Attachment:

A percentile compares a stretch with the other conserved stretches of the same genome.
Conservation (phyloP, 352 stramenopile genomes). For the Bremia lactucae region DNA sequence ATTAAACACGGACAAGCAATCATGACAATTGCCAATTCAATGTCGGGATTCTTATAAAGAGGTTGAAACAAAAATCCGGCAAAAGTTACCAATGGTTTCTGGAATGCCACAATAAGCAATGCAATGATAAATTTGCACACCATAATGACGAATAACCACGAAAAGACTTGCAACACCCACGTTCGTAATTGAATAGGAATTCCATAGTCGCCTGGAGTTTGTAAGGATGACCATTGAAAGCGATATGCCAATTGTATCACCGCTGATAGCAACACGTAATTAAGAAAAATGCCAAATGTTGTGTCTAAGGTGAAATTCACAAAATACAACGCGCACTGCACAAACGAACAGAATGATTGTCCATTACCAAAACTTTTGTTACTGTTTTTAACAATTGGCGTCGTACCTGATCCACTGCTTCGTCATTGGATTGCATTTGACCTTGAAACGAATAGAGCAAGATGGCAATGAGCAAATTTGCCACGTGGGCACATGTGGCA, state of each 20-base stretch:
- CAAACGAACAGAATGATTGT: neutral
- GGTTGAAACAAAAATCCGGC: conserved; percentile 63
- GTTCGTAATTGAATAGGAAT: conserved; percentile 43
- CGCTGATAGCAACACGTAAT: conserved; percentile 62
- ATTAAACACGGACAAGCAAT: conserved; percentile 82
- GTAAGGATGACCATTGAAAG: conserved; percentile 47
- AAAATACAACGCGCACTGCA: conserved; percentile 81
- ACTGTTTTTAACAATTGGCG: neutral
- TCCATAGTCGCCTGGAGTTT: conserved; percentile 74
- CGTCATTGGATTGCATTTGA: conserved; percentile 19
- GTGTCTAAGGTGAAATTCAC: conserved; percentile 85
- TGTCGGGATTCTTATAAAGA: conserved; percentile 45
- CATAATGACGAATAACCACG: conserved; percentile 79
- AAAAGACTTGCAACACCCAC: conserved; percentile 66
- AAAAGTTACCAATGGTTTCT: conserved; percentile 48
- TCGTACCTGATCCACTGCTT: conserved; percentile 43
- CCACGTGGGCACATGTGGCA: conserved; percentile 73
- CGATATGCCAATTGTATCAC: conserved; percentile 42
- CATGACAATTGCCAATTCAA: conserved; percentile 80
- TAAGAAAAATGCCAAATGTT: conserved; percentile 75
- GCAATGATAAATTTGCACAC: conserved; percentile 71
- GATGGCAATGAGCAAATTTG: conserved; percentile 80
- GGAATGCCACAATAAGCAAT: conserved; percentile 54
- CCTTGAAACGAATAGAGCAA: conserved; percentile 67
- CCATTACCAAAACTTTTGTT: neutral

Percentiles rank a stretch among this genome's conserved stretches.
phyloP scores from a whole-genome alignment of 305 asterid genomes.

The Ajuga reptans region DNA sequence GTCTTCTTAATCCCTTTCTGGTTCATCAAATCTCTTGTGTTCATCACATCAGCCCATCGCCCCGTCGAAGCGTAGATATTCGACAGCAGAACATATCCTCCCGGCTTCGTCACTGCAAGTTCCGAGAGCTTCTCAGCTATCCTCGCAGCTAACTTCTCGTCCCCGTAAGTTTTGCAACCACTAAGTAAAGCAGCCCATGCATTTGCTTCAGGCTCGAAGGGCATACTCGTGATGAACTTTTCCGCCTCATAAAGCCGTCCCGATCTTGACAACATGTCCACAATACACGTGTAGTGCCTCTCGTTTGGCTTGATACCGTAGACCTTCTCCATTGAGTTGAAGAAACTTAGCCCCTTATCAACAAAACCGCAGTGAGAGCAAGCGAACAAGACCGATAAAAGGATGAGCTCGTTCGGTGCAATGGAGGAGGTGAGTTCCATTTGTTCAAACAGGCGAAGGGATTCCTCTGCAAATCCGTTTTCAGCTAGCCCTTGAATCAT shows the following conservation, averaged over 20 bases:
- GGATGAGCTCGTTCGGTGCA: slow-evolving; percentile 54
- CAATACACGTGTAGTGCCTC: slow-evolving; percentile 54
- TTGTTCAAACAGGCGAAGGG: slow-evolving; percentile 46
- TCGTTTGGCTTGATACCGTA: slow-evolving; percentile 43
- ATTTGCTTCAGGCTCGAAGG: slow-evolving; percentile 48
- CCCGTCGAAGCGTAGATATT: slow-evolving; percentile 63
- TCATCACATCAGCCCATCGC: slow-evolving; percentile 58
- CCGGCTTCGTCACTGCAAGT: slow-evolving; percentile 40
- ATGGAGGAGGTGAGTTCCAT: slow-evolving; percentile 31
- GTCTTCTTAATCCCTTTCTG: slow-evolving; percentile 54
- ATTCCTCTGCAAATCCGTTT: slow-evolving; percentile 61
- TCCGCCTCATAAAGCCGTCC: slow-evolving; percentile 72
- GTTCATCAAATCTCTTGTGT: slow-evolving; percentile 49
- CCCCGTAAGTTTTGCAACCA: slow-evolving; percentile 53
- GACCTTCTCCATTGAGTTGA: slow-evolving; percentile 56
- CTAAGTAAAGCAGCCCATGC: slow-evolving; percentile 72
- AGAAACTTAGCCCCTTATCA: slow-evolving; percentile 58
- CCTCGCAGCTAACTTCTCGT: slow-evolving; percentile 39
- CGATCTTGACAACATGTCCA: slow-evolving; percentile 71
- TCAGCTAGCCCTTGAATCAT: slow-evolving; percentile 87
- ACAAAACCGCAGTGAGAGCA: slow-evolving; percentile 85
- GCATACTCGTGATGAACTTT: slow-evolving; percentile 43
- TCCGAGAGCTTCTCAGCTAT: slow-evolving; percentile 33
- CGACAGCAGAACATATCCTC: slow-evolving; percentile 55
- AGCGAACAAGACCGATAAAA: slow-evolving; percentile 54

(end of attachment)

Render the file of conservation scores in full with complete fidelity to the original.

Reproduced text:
A percentile compares a stretch with the other conserved stretches of the same genome.
Conservation (phyloP, 352 stramenopile genomes). For the Bremia lactucae region DNA sequence ATTAAACACGGACAAGCAATCATGACAATTGCCAATTCAATGTCGGGATTCTTATAAAGAGGTTGAAACAAAAATCCGGCAAAAGTTACCAATGGTTTCTGGAATGCCACAATAAGCAATGCAATGATAAATTTGCACACCATAATGACGAATAACCACGAAAAGACTTGCAACACCCACGTTCGTAATTGAATAGGAATTCCATAGTCGCCTGGAGTTTGTAAGGATGACCATTGAAAGCGATATGCCAATTGTATCACCGCTGATAGCAACACGTAATTAAGAAAAATGCCAAATGTTGTGTCTAAGGTGAAATTCACAAAATACAACGCGCACTGCACAAACGAACAGAATGATTGTCCATTACCAAAACTTTTGTTACTGTTTTTAACAATTGGCGTCGTACCTGATCCACTGCTTCGTCATTGGATTGCATTTGACCTTGAAACGAATAGAGCAAGATGGCAATGAGCAAATTTGCCACGTGGGCACATGTGGCA, state of each 20-base stretch:
- CAAACGAACAGAATGATTGT: neutral
- GGTTGAAACAAAAATCCGGC: conserved; percentile 63
- GTTCGTAATTGAATAGGAAT: conserved; percentile 43
- CGCTGATAGCAACACGTAAT: conserved; percentile 62
- ATTAAACACGGACAAGCAAT: conserved; percentile 82
- GTAAGGATGACCATTGAAAG: conserved; percentile 47
- AAAATACAACGCGCACTGCA: conserved; percentile 81
- ACTGTTTTTAACAATTGGCG: neutral
- TCCATAGTCGCCTGGAGTTT: conserved; percentile 74
- CGTCATTGGATTGCATTTGA: conserved; percentile 19
- GTGTCTAAGGTGAAATTCAC: conserved; percentile 85
- TGTCGGGATTCTTATAAAGA: conserved; percentile 45
- CATAATGACGAATAACCACG: conserved; percentile 79
- AAAAGACTTGCAACACCCAC: conserved; percentile 66
- AAAAGTTACCAATGGTTTCT: conserved; percentile 48
- TCGTACCTGATCCACTGCTT: conserved; percentile 43
- CCACGTGGGCACATGTGGCA: conserved; percentile 73
- CGATATGCCAATTGTATCAC: conserved; percentile 42
- CATGACAATTGCCAATTCAA: conserved; percentile 80
- TAAGAAAAATGCCAAATGTT: conserved; percentile 75
- GCAATGATAAATTTGCACAC: conserved; percentile 71
- GATGGCAATGAGCAAATTTG: conserved; percentile 80
- GGAATGCCACAATAAGCAAT: conserved; percentile 54
- CCTTGAAACGAATAGAGCAA: conserved; percentile 67
- CCATTACCAAAACTTTTGTT: neutral

Percentiles rank a stretch among this genome's conserved stretches.
phyloP scores from a whole-genome alignment of 305 asterid genomes.

The Ajuga reptans region DNA sequence GTCTTCTTAATCCCTTTCTGGTTCATCAAATCTCTTGTGTTCATCACATCAGCCCATCGCCCCGTCGAAGCGTAGATATTCGACAGCAGAACATATCCTCCCGGCTTCGTCACTGCAAGTTCCGAGAGCTTCTCAGCTATCCTCGCAGCTAACTTCTCGTCCCCGTAAGTTTTGCAACCACTAAGTAAAGCAGCCCATGCATTTGCTTCAGGCTCGAAGGGCATACTCGTGATGAACTTTTCCGCCTCATAAAGCCGTCCCGATCTTGACAACATGTCCACAATACACGTGTAGTGCCTCTCGTTTGGCTTGATACCGTAGACCTTCTCCATTGAGTTGAAGAAACTTAGCCCCTTATCAACAAAACCGCAGTGAGAGCAAGCGAACAAGACCGATAAAAGGATGAGCTCGTTCGGTGCAATGGAGGAGGTGAGTTCCATTTGTTCAAACAGGCGAAGGGATTCCTCTGCAAATCCGTTTTCAGCTAGCCCTTGAATCAT shows the following conservation, averaged over 20 bases:
- GGATGAGCTCGTTCGGTGCA: slow-evolving; percentile 54
- CAATACACGTGTAGTGCCTC: slow-evolving; percentile 54
- TTGTTCAAACAGGCGAAGGG: slow-evolving; percentile 46
- TCGTTTGGCTTGATACCGTA: slow-evolving; percentile 43
- ATTTGCTTCAGGCTCGAAGG: slow-evolving; percentile 48
- CCCGTCGAAGCGTAGATATT: slow-evolving; percentile 63
- TCATCACATCAGCCCATCGC: slow-evolving; percentile 58
- CCGGCTTCGTCACTGCAAGT: slow-evolving; percentile 40
- ATGGAGGAGGTGAGTTCCAT: slow-evolving; percentile 31
- GTCTTCTTAATCCCTTTCTG: slow-evolving; percentile 54
- ATTCCTCTGCAAATCCGTTT: slow-evolving; percentile 61
- TCCGCCTCATAAAGCCGTCC: slow-evolving; percentile 72
- GTTCATCAAATCTCTTGTGT: slow-evolving; percentile 49
- CCCCGTAAGTTTTGCAACCA: slow-evolving; percentile 53
- GACCTTCTCCATTGAGTTGA: slow-evolving; percentile 56
- CTAAGTAAAGCAGCCCATGC: slow-evolving; percentile 72
- AGAAACTTAGCCCCTTATCA: slow-evolving; percentile 58
- CCTCGCAGCTAACTTCTCGT: slow-evolving; percentile 39
- CGATCTTGACAACATGTCCA: slow-evolving; percentile 71
- TCAGCTAGCCCTTGAATCAT: slow-evolving; percentile 87
- ACAAAACCGCAGTGAGAGCA: slow-evolving; percentile 85
- GCATACTCGTGATGAACTTT: slow-evolving; percentile 43
- TCCGAGAGCTTCTCAGCTAT: slow-evolving; percentile 33
- CGACAGCAGAACATATCCTC: slow-evolving; percentile 55
- AGCGAACAAGACCGATAAAA: slow-evolving; percentile 54